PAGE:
6 items from 2016
Barcelona– Co-produced by Barcelona’s Filmax International and Lisbon’s Mgn Filmes, “100 Meters” has been sold to Germany, Yugoslavia, and Hong-Kong, among other territories.
Directed and penned by first-timer Marcel Barrena, “Meters” is an inspiring dramedy, channeling echoes of “The Intouchables,” which explores with humor people’s capacity to overcome the seemingly impossible.
In a flurry of early Cannes Film Market deals, “100 Meters” closed with German-Swiss distrib Ascot Elite for German-speaking Europe, with Zagreb’s Blitz Film & Video Distribution Blitz for former-Yugoslavia, Taipei’s Caichang for Taiwan, Edko for Hong Kong, Seoul’s Korea Screen for South Korea and Warsaw’s Monolith for Poland.
“Meters” is based on Bilbao-born Ramon Arroyo true story. An athlete diagnosed with multiple sclerosis 16 years ago, he was told that he wouldn’t be able to walk 100 meters in matter of days. Having decided to prove doctors wrong, he finally managed to complete a “super-hero »
- Emilio Mayorga
It was only a few days ago when we shared the first images from Le Fils de Joseph, the latest drama Eugène Green, his follow-up to La Sapienza, which was sadly overlooked last year — at least in the United States. Led by Mathieu Amalric, Fabrizio Rongione (La Sapienza; Two Days, One Night), Natacha Régnier, Victor Ezenfis, and Maria de Medeiros, we now have the first trailer for the drama. While it is without any subtitles yet, that isn’t a problem when it comes to witnessing more vibrant cinematography from the director.
While at Berlin, Guy Lodge quite liked the film, writing for Variety, “No one behaves quite like a human being in Eugene Green’s “Le Fils de Joseph,” yet a soulful sense of humanity emerges from their heightened declamations anyway. Though it’s still steeped in its maker’s very particular formalities of language and performance, this honey-drizzled, »
- Jordan Raup
There are few better ways to predict the Cannes lineup than looking up whatever Wild Bunch are soon putting out. The French production outfit earns as much attention as anyone around mid-May, and there are at least two in-development titles that have caught our attention — though you wouldn’t necessarily expect that they have the same people working behind the scenes.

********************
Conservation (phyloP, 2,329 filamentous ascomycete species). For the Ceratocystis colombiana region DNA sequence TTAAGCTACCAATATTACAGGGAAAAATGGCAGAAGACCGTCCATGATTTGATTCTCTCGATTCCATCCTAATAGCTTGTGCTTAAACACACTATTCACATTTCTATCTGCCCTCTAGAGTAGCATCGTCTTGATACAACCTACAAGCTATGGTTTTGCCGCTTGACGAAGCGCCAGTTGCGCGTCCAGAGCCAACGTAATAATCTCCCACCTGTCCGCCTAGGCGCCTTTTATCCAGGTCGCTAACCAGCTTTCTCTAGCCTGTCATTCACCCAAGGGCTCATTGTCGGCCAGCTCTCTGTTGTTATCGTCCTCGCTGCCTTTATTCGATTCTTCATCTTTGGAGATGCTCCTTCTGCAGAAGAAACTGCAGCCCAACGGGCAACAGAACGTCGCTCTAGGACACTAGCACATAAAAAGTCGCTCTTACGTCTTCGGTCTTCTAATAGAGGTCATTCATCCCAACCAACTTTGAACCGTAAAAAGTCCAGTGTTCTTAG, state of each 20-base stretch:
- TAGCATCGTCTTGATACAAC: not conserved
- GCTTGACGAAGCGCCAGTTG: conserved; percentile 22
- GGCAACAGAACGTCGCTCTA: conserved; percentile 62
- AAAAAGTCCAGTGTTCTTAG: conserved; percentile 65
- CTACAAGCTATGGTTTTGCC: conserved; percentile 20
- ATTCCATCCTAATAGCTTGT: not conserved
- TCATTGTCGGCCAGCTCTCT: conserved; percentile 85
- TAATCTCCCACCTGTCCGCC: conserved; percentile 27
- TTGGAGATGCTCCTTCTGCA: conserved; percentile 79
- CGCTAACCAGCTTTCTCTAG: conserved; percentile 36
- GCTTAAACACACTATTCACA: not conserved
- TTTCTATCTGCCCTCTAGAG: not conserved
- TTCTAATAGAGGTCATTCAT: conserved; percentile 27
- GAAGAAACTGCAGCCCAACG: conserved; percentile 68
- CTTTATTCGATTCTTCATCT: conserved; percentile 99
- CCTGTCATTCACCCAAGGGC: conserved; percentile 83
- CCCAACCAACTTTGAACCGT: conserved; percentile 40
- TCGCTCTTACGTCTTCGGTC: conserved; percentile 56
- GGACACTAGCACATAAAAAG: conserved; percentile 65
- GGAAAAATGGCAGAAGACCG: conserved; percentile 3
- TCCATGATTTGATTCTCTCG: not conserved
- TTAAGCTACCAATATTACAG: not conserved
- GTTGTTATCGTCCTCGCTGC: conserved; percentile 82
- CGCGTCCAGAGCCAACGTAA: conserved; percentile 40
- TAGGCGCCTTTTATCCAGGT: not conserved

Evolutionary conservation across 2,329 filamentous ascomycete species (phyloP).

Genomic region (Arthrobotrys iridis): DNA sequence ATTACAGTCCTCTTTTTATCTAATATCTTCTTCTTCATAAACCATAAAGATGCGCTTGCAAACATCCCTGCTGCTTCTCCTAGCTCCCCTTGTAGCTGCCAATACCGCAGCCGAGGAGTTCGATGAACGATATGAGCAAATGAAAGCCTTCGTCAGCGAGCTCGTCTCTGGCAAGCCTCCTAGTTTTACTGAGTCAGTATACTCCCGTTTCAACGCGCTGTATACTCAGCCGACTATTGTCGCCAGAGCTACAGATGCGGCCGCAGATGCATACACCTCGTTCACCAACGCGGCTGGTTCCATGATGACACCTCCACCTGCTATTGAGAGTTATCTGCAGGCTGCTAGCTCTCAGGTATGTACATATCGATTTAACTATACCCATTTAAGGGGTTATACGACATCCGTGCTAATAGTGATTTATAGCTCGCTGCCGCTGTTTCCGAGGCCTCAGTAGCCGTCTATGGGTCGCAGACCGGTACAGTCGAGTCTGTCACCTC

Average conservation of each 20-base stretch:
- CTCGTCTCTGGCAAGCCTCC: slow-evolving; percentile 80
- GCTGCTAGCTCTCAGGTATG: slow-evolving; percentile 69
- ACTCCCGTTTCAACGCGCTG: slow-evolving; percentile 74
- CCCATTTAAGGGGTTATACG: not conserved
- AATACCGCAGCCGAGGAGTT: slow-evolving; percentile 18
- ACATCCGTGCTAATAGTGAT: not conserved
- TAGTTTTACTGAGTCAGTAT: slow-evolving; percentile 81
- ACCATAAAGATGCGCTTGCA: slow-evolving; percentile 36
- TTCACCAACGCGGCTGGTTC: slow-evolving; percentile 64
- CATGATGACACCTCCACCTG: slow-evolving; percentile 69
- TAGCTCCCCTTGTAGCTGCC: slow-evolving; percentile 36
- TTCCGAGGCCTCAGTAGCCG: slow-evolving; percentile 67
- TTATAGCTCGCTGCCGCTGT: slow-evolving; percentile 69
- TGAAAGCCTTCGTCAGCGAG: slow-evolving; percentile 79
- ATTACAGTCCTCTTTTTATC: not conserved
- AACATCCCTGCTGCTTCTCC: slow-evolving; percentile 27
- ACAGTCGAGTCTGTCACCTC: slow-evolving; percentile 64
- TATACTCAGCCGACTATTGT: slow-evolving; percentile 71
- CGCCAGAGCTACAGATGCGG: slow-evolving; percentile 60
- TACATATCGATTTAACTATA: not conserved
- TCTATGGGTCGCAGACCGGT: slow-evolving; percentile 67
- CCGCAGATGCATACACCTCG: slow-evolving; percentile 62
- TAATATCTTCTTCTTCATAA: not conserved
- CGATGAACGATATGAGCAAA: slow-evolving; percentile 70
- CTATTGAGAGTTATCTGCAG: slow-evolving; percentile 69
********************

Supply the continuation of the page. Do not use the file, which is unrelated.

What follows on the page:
They are The Red Turtle, a co-production with Studio Ghibli directed by Michaël Dudok de Wit, and Blood Father, a thriller directed by Jean-François Richet that stars Mel Gibson, William H. Macy, Diego Luna, Michael Parks, and Erin Moriarty (The Kings of Summer, Jessica Jones), among others. Then there’s Le Fils de Joseph, from Eugène Green — whose La Sapienza was one of my ten favorite movies from last year — and starring Mathieu Amalric, Fabrizio Rongione (La Sapienza; Two Days, One Night), Natacha Régnier, Victor Ezenfis, and Maria de Medeiros »
- Nick Newman
In today's Berlinale Diary entry, I offer first impressions of Eugène Green's Le Fils de Joseph with Victor Ezenfis, Natacha Régnier, Fabrizio Rongione, Mathieu Amalric and Maria de Medeiros; Wang Bing's Ta'ang, a documentary on refugees crossing the border from Myanmar into China; Yang Chao's years-in-the-making Crosscurrent with Qin Hao, Xin Zhi Lei, Wu Lipeng, Wang Hongwei and Jiang Hualin; and Rafi Pitts's Soy Nero with Johnny Ortiz, Rory Cochrane, Aml Ameen, Darrell Britt-Gibson and Michael Harney. » - David Hudson »
No one behaves quite like a human being in Eugene Green’s “Le Fils de Joseph,” yet a soulful sense of humanity emerges from their heightened declamations anyway. Though it’s still steeped in its maker’s very particular formalities of language and performance, this honey-drizzled, farcically funny fable of an unhappy teenager seeking a father — first the one he has, then the one he deserves — could prove to be Green’s most commercially accessible work, even among arthouse auds not necessarily attuned to its millefeuille layering of theological symbolism. (Its mirthful contemporary remix of the Nativity story, however, surely can’t escape anyone’s notice.) Green makes films for anyone willing to enter his peculiar universe of expressive purity and (mostly) suspended cynicism, to which “Joseph” reps one of his most beguiling invitations.
This is Green’s first team-up with producers Jean-Pierre and Luc Dardenne, whose increasingly catholic arthouse »
- Guy Lodge
Director: Eugène Green
Writer: Eugène Green
American born French director Eugène Green usually premieres his films at Locarno, though despite critical acclaim many fail to get considerable attention in the Us (of note, his last film 2014’s La Sapienza, also starring Belgian Fabrizio Rongione, was distributed by Kino Lorber). His latest film, Le fils de Joseph (Joseph’s Son), is described by the director as having allusions to the Bible whilst meanwhile being a topical narrative wrapped up in elements of film noir. And it boasts an incredibly prolific cast. The story revolves around a young man (Ezenfis) who lives with his mother (Régnier). Having never known his father, he heads off to look for him. He finds a cynical and Machiavellian man (Amalric) who works as a publisher in Paris. After he attempts to kill him, he will then find filial love thanks to his uncle (Rongione).
Cast: Mathieu Amalric, »
- Nicholas Bell
6 items from 2016
IMDb.com, Inc. takes no responsibility for the content or accuracy of the above news articles, Tweets, or blog posts. This content is published for the entertainment of our users only. The news articles, Tweets, and blog posts do not represent IMDb's opinions nor can we guarantee that the reporting therein is completely factual. Please visit the source responsible for the item in question to report any concerns you may have regarding content or accuracy.See our NewsDesk partners